In this narrative however, I have decided  to dwell on an unusual aspect of the last twelve months.

On this note, the thrust of my argument is this:Nigeria is a lucrative honeypot for external actors and their local collaborators. It is a situation in which every achievement of  this administration translates into a loss for external actors and their interests. These indeed are the various indices of the opposition which will continue to stalk this administration.

At the instinctual level, and unfortunately, the average reader is likely to view the opposition in terms of predictable variables like the: PDP, LP and possibly the various indices of civil society.

But this piece is not preoccupied with these.

Rather our attention is focused on the implications of the evolving dynamics of Air Peace (AP)and the competition in the aviation industry.

It is instructive to recall here that, as soon as  AP ticked off  on the Lagos-London route, the other  airlines came into some form of self-serving  epiphany. They changed tack through the  process of fare reductions.

The implications of this on-going process are deeper than one may think. As long as Nigeria was absent on the Lagos-London route, the route was something of a honey pot for the other airlines. It  was a sybaritic  situation in which all the other  airlines were busy enjoying themselves at the expense of Nigerians and Nigeria.

In my innocence I  thought  that the only airline that  was benefitting from this bazaar of the Lagos- London route was British Airways (BA) whose ancestors were  the original predators of what  passes for the Nigerian state. Little did I know that other Airlines like Air Maroc and Egyptair were also partakers of this largesse.

On this note, the mind remembers the goggled General, Sani Abacha. In the light of the inclement interplay between his regime and Britain, British Airways was banned from Nigeria. But as soon as he died, BA resumed its lucrative foray into Nigeria. One can imagine how much BA must have lost in the light of that move by the General.

The implication is that for every omission or commission on the part of Nigeria, someone out there is smiling home with huge profits. Such forces and individuals constitute at one level the opposition that anyone who  occupies Aso Rock, has to contend with. Needless to say, our Nigeria is  a huge honeypot since we are  talking here of a huge  market  of 200 million Nigerians.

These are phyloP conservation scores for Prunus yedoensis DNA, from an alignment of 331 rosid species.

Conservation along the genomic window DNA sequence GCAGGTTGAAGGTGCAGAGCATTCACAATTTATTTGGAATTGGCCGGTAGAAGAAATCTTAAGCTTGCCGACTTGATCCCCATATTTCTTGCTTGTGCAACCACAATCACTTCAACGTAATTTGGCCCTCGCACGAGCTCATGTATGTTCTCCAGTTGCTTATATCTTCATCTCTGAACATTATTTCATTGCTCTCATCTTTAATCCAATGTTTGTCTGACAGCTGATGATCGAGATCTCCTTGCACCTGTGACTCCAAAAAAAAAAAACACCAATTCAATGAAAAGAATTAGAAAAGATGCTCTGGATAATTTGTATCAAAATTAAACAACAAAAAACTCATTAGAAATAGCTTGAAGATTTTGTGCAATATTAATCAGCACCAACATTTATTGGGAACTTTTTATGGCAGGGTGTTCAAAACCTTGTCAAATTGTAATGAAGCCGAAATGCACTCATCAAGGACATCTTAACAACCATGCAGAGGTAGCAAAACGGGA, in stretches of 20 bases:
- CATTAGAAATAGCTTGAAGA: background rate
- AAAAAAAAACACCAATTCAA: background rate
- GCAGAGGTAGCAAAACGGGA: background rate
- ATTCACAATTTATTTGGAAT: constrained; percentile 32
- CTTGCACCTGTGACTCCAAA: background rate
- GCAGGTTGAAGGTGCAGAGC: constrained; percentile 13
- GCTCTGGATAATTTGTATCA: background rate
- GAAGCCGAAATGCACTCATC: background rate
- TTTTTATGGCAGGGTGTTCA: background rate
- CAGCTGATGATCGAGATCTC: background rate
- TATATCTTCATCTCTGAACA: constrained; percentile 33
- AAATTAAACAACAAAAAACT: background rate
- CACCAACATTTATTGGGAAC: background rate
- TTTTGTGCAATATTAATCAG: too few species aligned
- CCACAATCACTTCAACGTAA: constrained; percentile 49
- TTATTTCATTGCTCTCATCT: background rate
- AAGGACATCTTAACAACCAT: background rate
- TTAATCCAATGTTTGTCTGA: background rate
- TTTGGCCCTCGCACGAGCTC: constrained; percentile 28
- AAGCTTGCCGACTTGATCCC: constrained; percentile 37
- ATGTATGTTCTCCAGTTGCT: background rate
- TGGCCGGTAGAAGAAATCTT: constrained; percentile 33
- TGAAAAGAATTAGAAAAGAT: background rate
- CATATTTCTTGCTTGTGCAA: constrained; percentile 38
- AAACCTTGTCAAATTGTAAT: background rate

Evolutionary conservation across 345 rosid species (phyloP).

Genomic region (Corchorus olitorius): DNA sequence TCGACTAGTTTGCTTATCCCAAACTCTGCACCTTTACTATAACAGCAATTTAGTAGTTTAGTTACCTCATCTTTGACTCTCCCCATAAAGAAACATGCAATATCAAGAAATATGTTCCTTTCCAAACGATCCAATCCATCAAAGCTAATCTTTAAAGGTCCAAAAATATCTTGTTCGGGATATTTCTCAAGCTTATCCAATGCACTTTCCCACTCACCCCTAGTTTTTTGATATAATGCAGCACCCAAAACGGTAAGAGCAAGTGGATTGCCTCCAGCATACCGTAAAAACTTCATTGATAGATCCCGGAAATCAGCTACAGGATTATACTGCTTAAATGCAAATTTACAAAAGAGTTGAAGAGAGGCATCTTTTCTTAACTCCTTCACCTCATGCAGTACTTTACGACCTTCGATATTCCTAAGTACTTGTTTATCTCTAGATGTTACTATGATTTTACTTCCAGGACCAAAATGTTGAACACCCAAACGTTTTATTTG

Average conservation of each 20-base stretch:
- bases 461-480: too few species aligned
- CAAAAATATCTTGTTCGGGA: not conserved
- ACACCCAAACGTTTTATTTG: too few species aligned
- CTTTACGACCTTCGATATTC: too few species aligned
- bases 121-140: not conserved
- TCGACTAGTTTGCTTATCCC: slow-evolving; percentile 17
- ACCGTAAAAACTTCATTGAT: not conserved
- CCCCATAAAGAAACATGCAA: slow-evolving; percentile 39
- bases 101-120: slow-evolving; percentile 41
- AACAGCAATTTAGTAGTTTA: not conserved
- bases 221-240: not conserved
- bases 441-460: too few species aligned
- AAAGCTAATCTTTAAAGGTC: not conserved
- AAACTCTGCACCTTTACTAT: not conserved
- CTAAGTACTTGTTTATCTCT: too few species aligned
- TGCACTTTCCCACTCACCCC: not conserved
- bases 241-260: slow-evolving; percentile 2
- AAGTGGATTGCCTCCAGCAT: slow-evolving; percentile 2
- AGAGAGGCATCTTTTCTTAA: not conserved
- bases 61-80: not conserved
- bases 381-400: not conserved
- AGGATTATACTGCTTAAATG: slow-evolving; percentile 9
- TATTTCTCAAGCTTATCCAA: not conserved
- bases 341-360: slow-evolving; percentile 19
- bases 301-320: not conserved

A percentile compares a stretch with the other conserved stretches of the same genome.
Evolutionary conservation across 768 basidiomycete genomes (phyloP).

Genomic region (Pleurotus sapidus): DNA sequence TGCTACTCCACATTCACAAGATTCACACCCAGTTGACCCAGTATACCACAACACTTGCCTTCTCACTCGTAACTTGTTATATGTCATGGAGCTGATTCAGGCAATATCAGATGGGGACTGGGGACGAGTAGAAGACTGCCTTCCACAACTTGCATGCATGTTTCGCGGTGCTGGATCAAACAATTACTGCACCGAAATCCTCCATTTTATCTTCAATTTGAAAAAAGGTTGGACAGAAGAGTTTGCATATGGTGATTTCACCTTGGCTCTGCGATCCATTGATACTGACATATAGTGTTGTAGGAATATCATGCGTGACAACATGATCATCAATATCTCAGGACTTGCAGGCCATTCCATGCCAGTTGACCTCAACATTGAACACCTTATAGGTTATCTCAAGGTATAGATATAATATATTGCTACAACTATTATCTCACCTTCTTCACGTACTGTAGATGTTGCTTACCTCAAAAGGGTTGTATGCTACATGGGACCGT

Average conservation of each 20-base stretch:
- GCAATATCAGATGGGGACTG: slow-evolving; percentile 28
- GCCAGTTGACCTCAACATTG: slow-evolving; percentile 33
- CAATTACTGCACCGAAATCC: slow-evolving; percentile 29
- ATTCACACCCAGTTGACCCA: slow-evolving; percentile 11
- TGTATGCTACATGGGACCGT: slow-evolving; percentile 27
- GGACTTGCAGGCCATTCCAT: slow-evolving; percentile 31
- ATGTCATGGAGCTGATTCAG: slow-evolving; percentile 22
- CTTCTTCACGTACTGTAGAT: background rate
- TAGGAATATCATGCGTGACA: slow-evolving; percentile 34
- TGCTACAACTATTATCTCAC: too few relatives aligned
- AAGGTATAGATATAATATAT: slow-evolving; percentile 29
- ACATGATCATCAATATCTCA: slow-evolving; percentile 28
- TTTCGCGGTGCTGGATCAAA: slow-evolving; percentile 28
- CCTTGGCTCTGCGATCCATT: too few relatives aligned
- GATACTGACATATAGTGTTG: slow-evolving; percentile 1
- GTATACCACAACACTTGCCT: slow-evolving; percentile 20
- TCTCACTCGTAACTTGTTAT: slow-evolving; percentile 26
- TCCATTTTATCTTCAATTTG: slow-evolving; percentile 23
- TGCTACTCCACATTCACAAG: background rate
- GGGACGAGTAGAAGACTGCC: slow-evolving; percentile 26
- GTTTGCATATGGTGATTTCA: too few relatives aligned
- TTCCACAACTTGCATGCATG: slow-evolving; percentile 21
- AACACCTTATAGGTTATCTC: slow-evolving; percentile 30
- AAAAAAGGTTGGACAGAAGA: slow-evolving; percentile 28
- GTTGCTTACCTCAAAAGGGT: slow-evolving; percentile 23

The situation also partly explains why the Naira will continue to go south since for most of our basic needs, we depend heavily on the external realm. It also explains why anybody who occupies Aso Rock is not just up against the  usual opposition  at the domestic level, he is  also up against  the various indices of opposition beyond Nigeria.

And here we are talking about hard-headed interests and zero-sum games in which what one entity loses, is gained by another  one.

This brings to mind another major area in which over time, Nigeria continues to be a spectator in the scheme  of things.

Our specific reference here is the Nigerian oil industry. Nigeria continues to be passive in this industry. So passive that as an oil producing country there are  no backward linkages like refineries and petrochemicals. Even as I write, there are rumblings to the effect that there are jitters out there. This is because, should Nigeria succeed in bringing on stream her own  refineries, very many jobs will be lost by refiners in places like Rotterdam and South Korea. These are some of the entities who export refined oil to an oil producing Nigeria. Again as regards petrochemicals, should Nigeria come into her own in this vital  area, then our imports of raw materials will reduce drastically. In the light of what is  happening to Air Peace, we should expect a fight-back from relevant interests out there.

Very much the same thing can be said for our steel industry.Till date, it remains comatose. No thanks to international conspiracy ably aided by a wayward ruling class.This is invariably a  sad feature which stretches far back  to the dawn of our political independence. Again, Nigeria’s attempts to come into her own in this vital  area will be resisted, and vigorously too, by  the relevant external forces out there in collaboration with their internal allies. So as PBAT Tinubu settles into his second year in office, he will do well to remember and appreciate that he will be contending with various indices of the opposition at the external   various ways these have their tongues and fingers in the Nigerian honey-pot.They will not give up easily.Which is why, the Tinubu presidency should give these self-serving domestic and external forces a good run for their greed and avarice.

There is some hope however. This cautious optimism lies in the fact that, in the course of  that historic outing in Abeokuta where Tinubu openly staked his claim to the Presidency he also pronounced with equal gravity  on his place  in history. Specifically he opined that he would not want to be a footnote to the Nigerian narrative. So all said and done, it is possible to contend  here that in the light of what can be regarded  as his self-conscious place in history; PBAT has his work cut out for him in critical and vital  areas of our national life like: the steel industry, our oil industry and of  course the Aviation  sector.

Success  in these various  areas can only mean that the Great Black Hope is ready to come into her own.

Soremekun, a professor of political science was the second vice chancellor of Federal University Oye Ekiti, Ekiti State.